School District Office – SD#19 Revelstoke

By September 17, 20192018-2019 Case Study

School Name: School District 19 (this was a whole district inquiry)

School District: SD#19 Revelstoke

Inquiry Team Members:Kendra VonBremen:
Ariel McDowell:
Michelle Gadbois:
Graham Mackenzie:
Eric Dubuc:
Lori Snider:
Colleen Wall:

Inquiry Team Contact Email:

Type of Inquiry: NOIIE

Grade Levels: Primary (K-3), Intermediate (4-7), Secondary (8-12)

Curricular Area(s): Physical & Health Education

Focus Addressed: Other: Physical Literacy

In one sentence, what was your focus for the year? Our focus was to see if by increasing awareness and skill development of Physical Literacy throughout our District, would it increase all students’ physical activity levels?

Scanning: Our scanning process started with information from a regional survey of student’s physical activity done by the Columbia Basin Trust (CBT). We also used results from our district’s Middle Years Development Index (MDI) results. What we saw in these results was supported by years of teacher observations. First, from our intermediate teachers, who were noticing that students were either not wanting to be involved in active sports in physical education classes and/or in our district’s elementary extra-curricular sports program or dropping out of the extra-curricular program. Second, from our secondary school physical education (P.E.) teachers were seeing that many students were struggling in their secondary P.E. classes.

Focus: In general, we now know that many Canadian children are not meeting the sedentary behaviour and physical activity recommendations and that these behaviours have an effect on their health. Specifically, in our community, we were seeing that although many children are very physically active from an early age, there are also a considerable amount of our children who are not taking part in school and community opportunities, often because of a lack of adult support (time and/or money) and we were concerned about the effects of this on their health as well as the divide it was creating amongst our children. We are hoping that more children will become more physically active.

Hunch: We had several hunches:

• We were aware that many primary physical education classes were based in co-operative games and that many intermediate classes were based in traditional games such as volleyball, basketball, badminton, track and field. We wondered if the limited amount of Fundamental Movement Skills (FMS) being taught was due to a lack of training for teachers in how to teach FMS.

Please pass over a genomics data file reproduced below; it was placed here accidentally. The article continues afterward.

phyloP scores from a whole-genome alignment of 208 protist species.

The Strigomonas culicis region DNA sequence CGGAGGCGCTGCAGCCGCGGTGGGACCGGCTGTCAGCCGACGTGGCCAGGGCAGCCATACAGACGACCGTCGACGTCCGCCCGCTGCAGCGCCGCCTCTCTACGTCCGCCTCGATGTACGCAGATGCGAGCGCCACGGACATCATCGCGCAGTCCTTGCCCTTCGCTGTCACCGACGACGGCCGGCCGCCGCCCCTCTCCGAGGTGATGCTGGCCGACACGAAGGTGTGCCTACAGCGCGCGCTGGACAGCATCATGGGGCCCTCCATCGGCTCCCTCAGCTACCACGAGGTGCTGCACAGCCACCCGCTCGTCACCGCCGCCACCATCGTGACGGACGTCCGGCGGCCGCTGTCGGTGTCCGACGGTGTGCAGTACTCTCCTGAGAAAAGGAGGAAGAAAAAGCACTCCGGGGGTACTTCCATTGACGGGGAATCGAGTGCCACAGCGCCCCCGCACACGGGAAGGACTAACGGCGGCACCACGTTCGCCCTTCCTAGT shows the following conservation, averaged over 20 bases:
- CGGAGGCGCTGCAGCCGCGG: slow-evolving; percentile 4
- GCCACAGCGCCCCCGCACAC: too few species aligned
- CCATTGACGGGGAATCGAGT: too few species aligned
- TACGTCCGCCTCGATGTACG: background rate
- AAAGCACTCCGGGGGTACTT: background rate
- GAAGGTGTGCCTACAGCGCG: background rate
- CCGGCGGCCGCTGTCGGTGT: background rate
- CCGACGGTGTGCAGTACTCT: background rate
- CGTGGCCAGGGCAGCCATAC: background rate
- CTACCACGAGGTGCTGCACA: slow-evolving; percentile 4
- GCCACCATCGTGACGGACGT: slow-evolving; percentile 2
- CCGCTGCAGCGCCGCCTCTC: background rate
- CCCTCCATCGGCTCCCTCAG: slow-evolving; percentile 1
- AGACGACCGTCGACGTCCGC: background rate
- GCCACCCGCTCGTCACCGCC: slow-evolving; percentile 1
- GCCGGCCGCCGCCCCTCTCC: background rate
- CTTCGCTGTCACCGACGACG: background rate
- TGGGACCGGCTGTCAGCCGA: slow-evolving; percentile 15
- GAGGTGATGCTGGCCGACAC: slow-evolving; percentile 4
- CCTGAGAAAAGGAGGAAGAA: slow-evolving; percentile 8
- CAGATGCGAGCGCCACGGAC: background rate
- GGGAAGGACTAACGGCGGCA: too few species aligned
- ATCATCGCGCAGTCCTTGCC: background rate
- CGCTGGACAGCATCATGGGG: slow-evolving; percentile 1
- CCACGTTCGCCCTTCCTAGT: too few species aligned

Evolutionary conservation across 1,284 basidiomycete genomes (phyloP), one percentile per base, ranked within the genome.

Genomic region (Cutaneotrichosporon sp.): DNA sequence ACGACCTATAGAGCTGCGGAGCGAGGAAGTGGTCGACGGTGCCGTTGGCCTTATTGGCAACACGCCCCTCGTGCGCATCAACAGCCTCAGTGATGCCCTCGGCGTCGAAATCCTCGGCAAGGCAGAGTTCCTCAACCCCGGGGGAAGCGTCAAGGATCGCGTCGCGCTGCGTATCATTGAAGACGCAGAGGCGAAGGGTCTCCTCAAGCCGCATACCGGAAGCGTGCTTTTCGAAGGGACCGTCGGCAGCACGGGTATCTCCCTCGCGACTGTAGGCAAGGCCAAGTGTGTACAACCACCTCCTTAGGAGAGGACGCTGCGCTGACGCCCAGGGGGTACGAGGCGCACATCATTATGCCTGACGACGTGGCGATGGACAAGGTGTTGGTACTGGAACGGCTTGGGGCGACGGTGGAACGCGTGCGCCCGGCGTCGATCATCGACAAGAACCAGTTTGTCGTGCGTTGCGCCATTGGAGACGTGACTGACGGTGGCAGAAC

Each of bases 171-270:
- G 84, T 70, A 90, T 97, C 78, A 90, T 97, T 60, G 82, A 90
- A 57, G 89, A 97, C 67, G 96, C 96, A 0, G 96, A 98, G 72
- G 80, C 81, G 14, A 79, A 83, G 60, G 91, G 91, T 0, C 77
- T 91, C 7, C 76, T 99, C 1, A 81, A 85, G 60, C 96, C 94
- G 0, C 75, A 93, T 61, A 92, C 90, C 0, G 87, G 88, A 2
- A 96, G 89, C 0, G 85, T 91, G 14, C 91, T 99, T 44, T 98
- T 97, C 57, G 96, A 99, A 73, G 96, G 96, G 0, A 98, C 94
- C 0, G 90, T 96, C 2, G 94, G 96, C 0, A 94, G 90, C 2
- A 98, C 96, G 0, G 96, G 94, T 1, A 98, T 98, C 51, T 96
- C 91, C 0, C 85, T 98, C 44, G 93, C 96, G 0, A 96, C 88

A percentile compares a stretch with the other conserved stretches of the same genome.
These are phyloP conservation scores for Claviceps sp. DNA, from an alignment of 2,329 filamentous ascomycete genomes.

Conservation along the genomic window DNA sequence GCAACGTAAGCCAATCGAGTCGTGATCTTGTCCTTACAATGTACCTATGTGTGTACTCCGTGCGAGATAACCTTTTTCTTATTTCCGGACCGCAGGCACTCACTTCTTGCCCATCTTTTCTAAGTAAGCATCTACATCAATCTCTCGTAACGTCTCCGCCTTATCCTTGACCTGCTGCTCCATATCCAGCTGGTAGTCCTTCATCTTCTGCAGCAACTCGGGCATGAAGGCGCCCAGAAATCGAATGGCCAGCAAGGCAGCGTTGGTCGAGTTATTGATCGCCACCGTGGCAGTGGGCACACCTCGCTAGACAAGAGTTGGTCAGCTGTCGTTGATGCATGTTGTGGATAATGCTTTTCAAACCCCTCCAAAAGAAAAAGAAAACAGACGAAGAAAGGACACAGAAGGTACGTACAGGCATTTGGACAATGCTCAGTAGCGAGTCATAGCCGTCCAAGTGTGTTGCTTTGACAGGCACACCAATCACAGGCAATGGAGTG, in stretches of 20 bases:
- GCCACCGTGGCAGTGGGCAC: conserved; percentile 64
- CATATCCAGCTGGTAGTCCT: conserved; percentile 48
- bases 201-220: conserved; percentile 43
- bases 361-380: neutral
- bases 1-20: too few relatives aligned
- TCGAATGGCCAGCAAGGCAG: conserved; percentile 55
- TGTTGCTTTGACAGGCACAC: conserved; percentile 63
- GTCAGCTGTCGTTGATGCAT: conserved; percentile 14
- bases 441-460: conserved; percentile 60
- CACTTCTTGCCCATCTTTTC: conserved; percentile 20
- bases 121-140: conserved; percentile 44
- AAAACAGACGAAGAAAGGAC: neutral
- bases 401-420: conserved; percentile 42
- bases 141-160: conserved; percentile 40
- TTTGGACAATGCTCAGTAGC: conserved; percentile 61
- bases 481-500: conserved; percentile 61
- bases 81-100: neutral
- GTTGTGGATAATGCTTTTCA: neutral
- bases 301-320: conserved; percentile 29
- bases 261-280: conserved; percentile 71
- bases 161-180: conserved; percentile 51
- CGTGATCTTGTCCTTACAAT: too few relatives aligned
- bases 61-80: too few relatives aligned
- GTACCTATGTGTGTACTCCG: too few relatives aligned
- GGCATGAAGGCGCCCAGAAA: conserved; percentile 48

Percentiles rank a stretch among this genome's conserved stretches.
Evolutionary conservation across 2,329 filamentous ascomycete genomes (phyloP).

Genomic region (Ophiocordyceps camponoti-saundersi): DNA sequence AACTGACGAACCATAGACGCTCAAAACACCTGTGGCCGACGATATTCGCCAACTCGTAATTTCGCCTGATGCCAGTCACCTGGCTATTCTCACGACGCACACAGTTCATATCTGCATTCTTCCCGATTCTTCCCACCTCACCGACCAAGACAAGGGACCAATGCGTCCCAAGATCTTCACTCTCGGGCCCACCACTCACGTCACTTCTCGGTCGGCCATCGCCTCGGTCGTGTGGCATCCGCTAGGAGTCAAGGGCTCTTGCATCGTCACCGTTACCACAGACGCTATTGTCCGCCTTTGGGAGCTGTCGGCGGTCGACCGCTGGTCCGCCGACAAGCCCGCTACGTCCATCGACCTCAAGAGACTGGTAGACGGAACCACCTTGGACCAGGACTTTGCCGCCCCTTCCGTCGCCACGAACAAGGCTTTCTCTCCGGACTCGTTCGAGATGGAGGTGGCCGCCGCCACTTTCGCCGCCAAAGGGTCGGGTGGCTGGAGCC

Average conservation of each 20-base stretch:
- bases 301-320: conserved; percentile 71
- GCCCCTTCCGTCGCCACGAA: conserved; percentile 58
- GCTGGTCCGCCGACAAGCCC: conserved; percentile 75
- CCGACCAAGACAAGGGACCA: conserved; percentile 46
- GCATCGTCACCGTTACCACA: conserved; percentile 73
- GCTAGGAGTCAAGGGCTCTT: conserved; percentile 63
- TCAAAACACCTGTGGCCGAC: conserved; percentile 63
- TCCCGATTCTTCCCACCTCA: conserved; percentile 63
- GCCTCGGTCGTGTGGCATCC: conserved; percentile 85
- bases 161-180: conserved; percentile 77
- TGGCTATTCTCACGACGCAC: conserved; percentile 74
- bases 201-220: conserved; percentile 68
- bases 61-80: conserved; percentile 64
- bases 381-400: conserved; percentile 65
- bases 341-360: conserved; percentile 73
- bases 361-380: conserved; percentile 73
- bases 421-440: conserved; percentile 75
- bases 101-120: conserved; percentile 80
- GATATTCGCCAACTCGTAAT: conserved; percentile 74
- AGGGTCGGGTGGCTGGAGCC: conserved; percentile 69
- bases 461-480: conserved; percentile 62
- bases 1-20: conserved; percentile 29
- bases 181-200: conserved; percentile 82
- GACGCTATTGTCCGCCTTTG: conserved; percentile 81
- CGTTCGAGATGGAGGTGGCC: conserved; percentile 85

• This lead us to wonder:

o If children were not developing and becoming confident using their FMS’s in the primary grades was this having an effect on their participation in active sports in P.E classes and/or in the extra-curricular elementary and secondary school sports programs? “If you can’t throw a ball overhand, you can’t hit a volleyball, throw a javelin, hit and overhead smash in badminton…”

o Were children not wanting to participate because of the competitive element often associated with organized sport and the public nature of the games and tournaments that are a part of our extra-curricular programs?

New Professional Learning: • As a group we attended a Physical Literacy and FMS workshop.
• With support of the CBT we are part of a wider group in our region inquiring into Physical Literacy and representatives from our group attend twice yearly meetings to learn together with this group.
• Representatives from our group have attended additional FMS workshop’s and brought their learning back to our group.
• We learned from each other!
o Our inquiry group was made up of a variety of staff, including elementary and secondary school physical education teachers, primary and intermediate classroom teachers and our healthy schools co-ordinator. Having individuals with this breadth of knowledge and experience enriched our learning in many ways and in particular it allowed us to hear the stories of our student’s progress and participation with Physical Literacy over their years in our schools. Many of these educators are also involved in our community sports programs and their perspectives further informed our learning and the ideas for taking action.